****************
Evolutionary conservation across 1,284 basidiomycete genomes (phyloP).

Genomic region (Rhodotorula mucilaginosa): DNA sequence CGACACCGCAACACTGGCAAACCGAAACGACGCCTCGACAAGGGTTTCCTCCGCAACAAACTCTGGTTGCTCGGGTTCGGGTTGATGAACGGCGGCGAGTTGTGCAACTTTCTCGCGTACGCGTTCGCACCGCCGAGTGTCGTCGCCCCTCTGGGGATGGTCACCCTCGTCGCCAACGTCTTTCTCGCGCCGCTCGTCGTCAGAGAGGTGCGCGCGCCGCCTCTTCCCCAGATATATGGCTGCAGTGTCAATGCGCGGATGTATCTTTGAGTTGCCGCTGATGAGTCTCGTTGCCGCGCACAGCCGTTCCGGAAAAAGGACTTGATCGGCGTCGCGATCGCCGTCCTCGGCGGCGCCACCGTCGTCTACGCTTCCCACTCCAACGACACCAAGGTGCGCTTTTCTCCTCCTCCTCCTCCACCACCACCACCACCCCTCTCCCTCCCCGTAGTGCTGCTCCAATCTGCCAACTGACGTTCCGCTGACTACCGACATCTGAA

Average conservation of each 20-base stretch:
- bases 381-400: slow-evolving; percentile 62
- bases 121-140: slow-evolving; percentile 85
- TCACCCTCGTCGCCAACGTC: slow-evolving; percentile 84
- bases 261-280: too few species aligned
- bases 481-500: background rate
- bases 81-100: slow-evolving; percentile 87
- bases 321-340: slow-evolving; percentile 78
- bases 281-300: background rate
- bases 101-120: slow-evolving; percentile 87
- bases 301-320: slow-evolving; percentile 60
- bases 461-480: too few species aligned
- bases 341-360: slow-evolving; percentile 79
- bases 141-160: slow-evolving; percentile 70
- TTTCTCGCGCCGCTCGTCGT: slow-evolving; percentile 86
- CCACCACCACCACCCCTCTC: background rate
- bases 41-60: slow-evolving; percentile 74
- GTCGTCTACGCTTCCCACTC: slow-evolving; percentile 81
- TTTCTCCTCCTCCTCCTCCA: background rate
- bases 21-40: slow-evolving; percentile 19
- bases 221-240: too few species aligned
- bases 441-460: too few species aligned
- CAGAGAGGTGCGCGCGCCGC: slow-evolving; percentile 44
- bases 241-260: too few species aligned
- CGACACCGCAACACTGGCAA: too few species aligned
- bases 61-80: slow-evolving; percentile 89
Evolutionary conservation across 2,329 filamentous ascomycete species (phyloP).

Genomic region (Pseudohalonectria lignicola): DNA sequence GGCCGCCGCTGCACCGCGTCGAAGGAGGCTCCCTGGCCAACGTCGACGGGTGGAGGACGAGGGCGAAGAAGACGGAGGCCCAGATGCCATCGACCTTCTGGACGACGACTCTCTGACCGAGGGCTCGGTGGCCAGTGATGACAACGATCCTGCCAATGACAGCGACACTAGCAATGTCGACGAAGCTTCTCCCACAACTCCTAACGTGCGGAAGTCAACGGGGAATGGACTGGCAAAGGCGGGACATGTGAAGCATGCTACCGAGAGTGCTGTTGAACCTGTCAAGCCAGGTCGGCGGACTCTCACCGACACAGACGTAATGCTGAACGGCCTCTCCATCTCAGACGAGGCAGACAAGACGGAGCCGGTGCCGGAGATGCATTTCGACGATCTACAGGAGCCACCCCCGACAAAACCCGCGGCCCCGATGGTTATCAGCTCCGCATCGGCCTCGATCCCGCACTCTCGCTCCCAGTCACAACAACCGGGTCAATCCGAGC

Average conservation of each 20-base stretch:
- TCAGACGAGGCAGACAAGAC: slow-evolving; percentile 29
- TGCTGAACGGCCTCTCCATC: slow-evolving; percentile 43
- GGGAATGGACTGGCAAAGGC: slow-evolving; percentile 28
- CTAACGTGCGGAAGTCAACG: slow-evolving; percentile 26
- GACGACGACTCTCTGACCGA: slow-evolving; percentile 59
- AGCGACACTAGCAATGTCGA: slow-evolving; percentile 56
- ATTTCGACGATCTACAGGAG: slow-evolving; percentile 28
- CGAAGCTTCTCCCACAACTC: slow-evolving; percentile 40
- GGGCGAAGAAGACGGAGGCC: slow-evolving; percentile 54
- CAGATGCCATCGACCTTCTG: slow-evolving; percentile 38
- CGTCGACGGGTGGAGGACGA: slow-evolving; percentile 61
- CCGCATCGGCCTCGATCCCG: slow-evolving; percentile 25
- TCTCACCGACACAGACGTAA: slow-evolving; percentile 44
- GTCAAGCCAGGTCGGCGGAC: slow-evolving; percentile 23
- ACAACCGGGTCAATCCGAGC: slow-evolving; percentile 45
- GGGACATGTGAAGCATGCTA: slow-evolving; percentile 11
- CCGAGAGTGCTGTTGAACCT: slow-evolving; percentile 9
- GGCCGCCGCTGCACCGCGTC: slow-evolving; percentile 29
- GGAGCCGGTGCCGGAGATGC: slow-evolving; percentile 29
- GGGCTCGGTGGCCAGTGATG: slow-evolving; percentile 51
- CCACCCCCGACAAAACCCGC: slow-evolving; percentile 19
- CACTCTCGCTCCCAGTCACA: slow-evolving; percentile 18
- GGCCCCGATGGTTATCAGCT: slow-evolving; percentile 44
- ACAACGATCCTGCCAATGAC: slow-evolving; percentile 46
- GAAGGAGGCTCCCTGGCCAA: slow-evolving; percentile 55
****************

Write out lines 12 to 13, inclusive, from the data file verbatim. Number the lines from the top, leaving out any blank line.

- bases 101-120: slow-evolving; percentile 87
- bases 301-320: slow-evolving; percentile 60